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Anna Karenina 330


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Anna Karenina

War And Peace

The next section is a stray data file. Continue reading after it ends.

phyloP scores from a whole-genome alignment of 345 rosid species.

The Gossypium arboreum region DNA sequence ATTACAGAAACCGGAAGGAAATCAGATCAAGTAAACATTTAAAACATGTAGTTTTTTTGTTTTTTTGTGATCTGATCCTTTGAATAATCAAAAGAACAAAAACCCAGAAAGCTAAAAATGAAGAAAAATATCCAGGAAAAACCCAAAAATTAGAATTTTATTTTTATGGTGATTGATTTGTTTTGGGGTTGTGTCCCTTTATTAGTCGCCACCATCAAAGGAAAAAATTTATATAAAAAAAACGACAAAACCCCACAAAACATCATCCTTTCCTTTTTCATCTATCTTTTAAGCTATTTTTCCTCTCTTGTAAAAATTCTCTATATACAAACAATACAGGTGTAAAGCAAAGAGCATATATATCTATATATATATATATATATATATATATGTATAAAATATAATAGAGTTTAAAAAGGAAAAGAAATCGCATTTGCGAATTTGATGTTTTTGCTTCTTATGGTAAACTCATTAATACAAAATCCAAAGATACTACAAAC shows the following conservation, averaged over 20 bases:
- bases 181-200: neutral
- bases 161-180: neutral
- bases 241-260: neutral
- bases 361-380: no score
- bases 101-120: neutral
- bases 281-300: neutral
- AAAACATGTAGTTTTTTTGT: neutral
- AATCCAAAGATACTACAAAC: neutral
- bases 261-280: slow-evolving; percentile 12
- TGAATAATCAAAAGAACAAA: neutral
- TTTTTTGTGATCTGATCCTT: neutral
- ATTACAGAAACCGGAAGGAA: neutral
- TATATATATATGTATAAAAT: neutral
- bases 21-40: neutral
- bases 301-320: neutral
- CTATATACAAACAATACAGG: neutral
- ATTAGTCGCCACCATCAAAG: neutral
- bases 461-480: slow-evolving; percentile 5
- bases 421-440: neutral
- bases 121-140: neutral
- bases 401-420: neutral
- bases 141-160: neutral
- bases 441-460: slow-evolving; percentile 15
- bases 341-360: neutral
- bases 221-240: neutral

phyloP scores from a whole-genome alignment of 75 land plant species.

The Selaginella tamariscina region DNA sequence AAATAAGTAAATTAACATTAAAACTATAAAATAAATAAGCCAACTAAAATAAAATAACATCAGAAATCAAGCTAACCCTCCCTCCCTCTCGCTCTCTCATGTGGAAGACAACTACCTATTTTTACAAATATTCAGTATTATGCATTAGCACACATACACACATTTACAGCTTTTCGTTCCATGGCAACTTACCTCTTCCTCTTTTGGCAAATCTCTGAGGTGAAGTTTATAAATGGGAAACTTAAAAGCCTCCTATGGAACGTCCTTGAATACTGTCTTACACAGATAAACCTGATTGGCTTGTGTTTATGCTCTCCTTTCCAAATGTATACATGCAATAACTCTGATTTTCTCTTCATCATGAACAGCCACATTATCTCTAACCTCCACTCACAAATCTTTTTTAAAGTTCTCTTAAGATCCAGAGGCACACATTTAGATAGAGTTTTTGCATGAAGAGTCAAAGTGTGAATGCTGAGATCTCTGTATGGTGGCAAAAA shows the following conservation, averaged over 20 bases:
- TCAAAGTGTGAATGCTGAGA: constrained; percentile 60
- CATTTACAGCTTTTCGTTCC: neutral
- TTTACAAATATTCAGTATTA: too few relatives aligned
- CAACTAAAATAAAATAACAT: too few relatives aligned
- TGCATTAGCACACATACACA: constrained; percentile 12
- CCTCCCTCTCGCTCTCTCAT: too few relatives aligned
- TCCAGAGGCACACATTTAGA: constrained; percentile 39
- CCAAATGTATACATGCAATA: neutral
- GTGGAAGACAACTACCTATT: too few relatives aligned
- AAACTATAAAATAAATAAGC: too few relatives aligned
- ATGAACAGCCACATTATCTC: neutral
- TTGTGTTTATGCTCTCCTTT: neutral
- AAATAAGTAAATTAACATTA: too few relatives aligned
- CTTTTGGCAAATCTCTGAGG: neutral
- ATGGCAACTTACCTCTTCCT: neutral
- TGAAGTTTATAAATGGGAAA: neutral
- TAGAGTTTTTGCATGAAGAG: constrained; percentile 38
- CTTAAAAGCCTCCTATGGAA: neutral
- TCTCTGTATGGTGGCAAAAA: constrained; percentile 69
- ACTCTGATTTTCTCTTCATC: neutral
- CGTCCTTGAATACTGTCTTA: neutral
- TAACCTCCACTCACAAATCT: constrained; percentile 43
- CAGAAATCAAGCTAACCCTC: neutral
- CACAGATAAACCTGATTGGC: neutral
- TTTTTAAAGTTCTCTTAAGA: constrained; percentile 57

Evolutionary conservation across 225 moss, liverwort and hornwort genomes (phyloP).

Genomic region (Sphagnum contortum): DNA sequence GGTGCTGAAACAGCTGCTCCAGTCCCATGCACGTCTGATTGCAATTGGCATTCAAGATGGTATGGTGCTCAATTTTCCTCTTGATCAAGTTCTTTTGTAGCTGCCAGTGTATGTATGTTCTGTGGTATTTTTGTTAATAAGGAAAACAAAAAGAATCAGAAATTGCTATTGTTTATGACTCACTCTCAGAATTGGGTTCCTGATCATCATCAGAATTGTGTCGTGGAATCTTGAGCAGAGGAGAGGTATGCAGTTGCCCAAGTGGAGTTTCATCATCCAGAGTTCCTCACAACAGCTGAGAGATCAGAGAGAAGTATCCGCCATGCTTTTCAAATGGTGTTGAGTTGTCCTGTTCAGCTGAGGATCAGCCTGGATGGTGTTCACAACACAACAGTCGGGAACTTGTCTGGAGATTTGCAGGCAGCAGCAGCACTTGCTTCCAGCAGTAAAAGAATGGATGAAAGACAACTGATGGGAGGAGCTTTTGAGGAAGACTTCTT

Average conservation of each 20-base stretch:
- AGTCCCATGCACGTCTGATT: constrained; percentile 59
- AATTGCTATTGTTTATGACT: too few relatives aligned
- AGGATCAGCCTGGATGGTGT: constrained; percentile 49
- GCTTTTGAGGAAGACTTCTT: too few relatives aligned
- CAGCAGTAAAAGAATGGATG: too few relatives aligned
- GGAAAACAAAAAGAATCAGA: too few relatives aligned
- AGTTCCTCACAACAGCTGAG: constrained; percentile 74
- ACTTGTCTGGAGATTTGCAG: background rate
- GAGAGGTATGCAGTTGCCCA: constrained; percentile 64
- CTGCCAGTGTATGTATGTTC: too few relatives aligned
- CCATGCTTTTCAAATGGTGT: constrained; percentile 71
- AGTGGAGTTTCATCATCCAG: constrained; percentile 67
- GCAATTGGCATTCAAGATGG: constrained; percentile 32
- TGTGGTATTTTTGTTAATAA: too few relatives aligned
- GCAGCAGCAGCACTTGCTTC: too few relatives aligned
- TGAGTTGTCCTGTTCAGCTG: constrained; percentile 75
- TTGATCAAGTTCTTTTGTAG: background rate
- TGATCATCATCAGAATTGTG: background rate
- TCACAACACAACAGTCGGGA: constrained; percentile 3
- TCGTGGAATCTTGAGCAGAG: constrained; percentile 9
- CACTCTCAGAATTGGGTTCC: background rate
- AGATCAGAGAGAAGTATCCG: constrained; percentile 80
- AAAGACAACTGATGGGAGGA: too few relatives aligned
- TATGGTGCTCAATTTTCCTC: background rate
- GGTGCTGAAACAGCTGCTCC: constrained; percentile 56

Im a criminal. And how could you be so distressed at such idiocy?" "Oh, I was sorry for you." "For me? for me? How mad I am!... But why make you miserable? Its awful to think that any outsider can shatter our happiness." "Its humiliating too, of course." "Oh, then Ill keep him here all the summer, and will overwhelm him with civility," said Levin, kissing her hands. "You shall see. Tomorrow.... Oh, yes, we are going tomorrow." Chapter 8 Next day, before the ladies were up, the wagonette and a trap for the shooting party were at the door, and Laska, aware since early morning that they were going shooting, after much whining and darting to and fro, had sat herself down in the wagonette beside the coachman, and, disapproving of the delay, was excitedly watching the door from which the sportsmen still did not come out. The first to come out was Vassenka Veslovsky, in new high boots that reached half-way up his thick thighs, in a green blouse, with a new Russian leather cartridge-belt, and in his Scotch cap with ribbons, with a brand-new English gun without a sling. Laska flew up to him, welcomed him, and jumping up, asked him in her own way whether the others were coming soon, but getting no answer from him, she returned to her post of observation and sank into repose again, her head on one side, and one ear pricked up to listen. At last the door opened with a creak, and Stepan Arkadyevitchs spot-and-tan pointer Krak flew out, running round and round and turning over in the air. Stepan Arkadyevitch himself followed with a gun in his hand and a cigar in his mouth. "Good dog, good dog, Krak!" he cried encouragingly to the dog, who put his paws up on his chest, catching at his game bag. Stepan Arkadyevitch was dressed in rough leggings and spats, in torn trousers and a short coat. On his head there was a wreck of a hat of indefinite form, but his gun of a new patent was a perfect gem, and his game bag and cartridge belt, though worn, were of the very best quality. Vassenka Veslovsky had had no notion before that it was truly _chic_ for a sportsman to be in tatters, but to have his shooting outfit of the best quality. He saw it now as he looked at Stepan Arkadyevitch, radiant in his rags, graceful, well-fed, and joyous, a typical Russian nobleman. And he made up his mind that next time he went shooting he would certainly adopt the same get-up. "Well, and what about our host?" he asked. "A young wife," said Stepan Arkadyevitch, smiling. "Yes, and such a charming one!" "He came down dressed. No doubt hes run up to her again." Stepan Arkadyevitch guessed right. Levin had run up again to his wife to ask her once more if she forgave him for his idiocy yesterday, and, moreover, to beg her for Christs sake to be more careful. The great thing was for her to keep away from the children--they might any minute push against her. Then he had once more to hear her declare that she was not angry with him for going away for two days, and to beg her to be sure to send him a note next morning by a servant on horseback, to write him, if it were but two words only, to let him know that all was well with her. Kitty was distressed, as she always was, at parting for a couple of days from her husband, but when she saw his eager figure, looking big and strong in his shooting-boots and his white blouse, and a sort of sportsman elation and excitement incomprehensible to her, she forgot her own chagrin for the sake of his pleasure, and said good-bye to him cheerfully. "Pardon, gentlemen!" he said, running out onto the steps. "Have you put the lunch in? Why is the chestnut on the right? Well, it doesnt matter. Laska, down; go and lie down!" "Put it with the herd of oxen," he said to the herdsman, who was waiting for him at the steps with some question. "Excuse me, here comes another villain." Levin jumped out of the wagonette, in which he had already taken his seat, to meet the carpenter, who came towards the steps with a rule in his hand. "You didnt come to the counting house yesterday, and now youre detaining me.

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